stress levels are high, so memory probably isnt very good because they are focusing more on the environment, and not someone whos talking to them.


why should you check in with child patients?

a lot of terms misunderstood for children
e.g. odema in stomach may be heard as demon
may be distressing to know they have iron inside them, or IV (ivy), or bugs.

becareful what you say, also with metaphors you use especially with young children e.g. lungs = balloon


What does effective preparation include?

depends on developmental level
type/acuity of surgery - the more age appropriate knowledge, the better it is for them
relevant past experiences (prior surgeries)
cultural / ethnic background (avoid unnecessary stressful situations)
family composition and dynamics (happy or conflict. Some times better if one parent isnt around e.g. overemotional mother)
available support systems


How can you prepare a parent for their child's surgery?

make sure they are calm and confident around child,
make sure they understand anything and know they can ask you for clarification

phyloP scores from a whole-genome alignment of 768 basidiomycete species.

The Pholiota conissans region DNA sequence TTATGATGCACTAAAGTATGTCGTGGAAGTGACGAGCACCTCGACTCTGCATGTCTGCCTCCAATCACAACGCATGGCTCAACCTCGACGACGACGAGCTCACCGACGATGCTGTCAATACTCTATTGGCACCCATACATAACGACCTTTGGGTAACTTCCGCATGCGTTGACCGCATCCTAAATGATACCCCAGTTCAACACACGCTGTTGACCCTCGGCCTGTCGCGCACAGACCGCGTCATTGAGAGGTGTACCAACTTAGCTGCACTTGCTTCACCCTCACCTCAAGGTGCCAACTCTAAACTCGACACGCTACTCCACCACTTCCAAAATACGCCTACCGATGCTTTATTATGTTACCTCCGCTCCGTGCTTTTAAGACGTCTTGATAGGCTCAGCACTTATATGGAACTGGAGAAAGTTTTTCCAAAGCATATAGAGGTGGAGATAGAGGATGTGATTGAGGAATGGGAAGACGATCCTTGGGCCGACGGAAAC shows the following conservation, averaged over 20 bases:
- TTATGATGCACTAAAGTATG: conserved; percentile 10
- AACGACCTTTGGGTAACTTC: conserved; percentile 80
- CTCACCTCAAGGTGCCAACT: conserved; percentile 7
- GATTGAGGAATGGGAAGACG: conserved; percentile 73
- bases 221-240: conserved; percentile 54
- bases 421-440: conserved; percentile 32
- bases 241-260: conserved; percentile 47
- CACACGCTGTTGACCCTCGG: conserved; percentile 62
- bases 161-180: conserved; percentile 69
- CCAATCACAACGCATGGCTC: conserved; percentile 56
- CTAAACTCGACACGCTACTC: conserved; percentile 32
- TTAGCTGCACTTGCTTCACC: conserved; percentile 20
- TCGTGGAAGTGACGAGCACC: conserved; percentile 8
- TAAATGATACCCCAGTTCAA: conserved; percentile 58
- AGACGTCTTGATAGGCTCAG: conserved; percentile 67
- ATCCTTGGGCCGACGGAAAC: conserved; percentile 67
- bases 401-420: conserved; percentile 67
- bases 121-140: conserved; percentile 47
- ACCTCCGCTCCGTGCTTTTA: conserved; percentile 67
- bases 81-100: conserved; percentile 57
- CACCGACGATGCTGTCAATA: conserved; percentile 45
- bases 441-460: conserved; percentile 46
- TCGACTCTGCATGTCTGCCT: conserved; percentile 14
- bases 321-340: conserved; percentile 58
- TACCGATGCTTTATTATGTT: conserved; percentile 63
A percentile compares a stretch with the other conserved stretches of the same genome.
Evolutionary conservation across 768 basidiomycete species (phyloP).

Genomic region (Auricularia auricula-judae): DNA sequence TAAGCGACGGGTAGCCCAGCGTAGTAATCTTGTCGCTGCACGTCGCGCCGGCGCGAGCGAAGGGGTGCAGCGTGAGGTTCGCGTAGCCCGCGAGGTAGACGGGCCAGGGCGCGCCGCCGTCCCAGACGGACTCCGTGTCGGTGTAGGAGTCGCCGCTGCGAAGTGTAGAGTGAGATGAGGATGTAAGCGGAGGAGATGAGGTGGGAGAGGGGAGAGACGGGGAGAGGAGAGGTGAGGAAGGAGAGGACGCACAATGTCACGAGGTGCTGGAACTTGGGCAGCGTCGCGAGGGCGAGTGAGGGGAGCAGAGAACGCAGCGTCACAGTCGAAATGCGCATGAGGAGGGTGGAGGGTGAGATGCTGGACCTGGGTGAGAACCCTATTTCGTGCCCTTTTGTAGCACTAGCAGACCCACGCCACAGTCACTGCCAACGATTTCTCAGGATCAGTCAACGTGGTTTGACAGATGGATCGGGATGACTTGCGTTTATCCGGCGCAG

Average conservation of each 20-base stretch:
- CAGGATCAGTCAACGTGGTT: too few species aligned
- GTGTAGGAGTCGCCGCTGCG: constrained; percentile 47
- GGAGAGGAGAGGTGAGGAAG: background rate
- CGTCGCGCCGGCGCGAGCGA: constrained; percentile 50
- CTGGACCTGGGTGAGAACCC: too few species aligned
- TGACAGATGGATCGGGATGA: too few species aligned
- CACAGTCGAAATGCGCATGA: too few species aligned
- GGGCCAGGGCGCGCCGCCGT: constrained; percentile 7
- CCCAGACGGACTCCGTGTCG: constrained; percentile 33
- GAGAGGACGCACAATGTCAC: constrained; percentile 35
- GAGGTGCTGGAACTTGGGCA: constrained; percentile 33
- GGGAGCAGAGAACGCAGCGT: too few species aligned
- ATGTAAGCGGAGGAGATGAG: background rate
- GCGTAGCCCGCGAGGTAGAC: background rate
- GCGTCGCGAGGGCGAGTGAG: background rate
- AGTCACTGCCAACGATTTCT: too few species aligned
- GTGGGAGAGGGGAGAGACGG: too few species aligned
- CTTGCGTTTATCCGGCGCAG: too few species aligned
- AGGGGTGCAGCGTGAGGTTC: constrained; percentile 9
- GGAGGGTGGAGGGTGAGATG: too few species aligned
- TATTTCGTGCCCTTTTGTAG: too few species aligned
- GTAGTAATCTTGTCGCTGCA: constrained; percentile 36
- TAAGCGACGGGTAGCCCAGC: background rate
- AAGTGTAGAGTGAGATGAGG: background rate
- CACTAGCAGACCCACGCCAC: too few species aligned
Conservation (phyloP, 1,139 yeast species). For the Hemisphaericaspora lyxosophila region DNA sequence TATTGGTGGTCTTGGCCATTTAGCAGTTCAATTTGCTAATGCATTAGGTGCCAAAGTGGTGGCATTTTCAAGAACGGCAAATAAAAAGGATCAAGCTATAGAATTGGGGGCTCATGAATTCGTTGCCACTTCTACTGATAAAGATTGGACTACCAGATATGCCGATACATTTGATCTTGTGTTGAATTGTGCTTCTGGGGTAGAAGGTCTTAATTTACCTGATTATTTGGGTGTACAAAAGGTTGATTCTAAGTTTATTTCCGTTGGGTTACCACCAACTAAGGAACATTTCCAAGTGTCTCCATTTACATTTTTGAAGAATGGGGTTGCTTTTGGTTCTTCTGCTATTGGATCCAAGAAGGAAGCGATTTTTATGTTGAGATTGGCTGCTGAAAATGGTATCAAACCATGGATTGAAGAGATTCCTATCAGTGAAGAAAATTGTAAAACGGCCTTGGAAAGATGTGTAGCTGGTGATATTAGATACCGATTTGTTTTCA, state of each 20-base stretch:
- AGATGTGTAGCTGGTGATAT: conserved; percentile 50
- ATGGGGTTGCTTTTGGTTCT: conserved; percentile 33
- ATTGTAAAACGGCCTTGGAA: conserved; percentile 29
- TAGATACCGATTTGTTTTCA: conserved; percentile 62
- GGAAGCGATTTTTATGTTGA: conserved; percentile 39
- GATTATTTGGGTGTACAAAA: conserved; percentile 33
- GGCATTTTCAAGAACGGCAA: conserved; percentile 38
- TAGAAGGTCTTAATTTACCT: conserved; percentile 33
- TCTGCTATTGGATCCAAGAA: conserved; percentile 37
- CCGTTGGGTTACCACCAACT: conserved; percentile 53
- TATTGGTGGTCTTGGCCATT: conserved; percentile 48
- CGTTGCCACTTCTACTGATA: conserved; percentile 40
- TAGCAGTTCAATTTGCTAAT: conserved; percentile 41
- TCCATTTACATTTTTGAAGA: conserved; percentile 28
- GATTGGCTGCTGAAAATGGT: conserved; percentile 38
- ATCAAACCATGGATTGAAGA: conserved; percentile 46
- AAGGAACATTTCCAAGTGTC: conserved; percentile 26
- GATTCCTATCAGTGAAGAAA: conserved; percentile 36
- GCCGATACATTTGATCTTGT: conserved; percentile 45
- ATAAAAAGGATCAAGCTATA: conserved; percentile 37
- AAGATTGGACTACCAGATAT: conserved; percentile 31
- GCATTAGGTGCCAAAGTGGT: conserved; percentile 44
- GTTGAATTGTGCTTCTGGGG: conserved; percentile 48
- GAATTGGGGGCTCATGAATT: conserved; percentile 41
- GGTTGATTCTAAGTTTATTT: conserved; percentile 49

Why might a surgeon be intimidating to a child?

they do not see people with masks on every day.


What are the best ways some programmes have done before to prepare children forsurgery?

tours of theatre and related places
videos,slides, movies about surgical procedures
Interactive materials – colouring books – Ipad?
•Puppet shows
•Medical play using actual hospital equipment (not appropriate for very young children)
•Books using popular figures children can identify with such as “Big Bird” or “Dora the Explorer”
•Board games
•Art therapy
•Relaxation techniques & coping


How do children and adolescents respond to chronic illness & how do they cope?

Emotional responses: denial, anxiety, depression, positive


What are the implications of denial?

a common reaction
can help people cope
But may interfere with treatment and adherence


What are the implications of anxiety?

Crisis, anxiety & disorientation
Focus on symptoms
Fearful of continuing daily activities
Recurring anxiety about the future and possible complications of the illness


What are the implications of depression?

25% affected by depression
Often sets in later when full consequences are realised
Can be long term
Affects functioning
Often goes untreated


What are the implications of a positive emotional response?

Children may feel empowered
Escaped death
Examine priorities
Improved relationships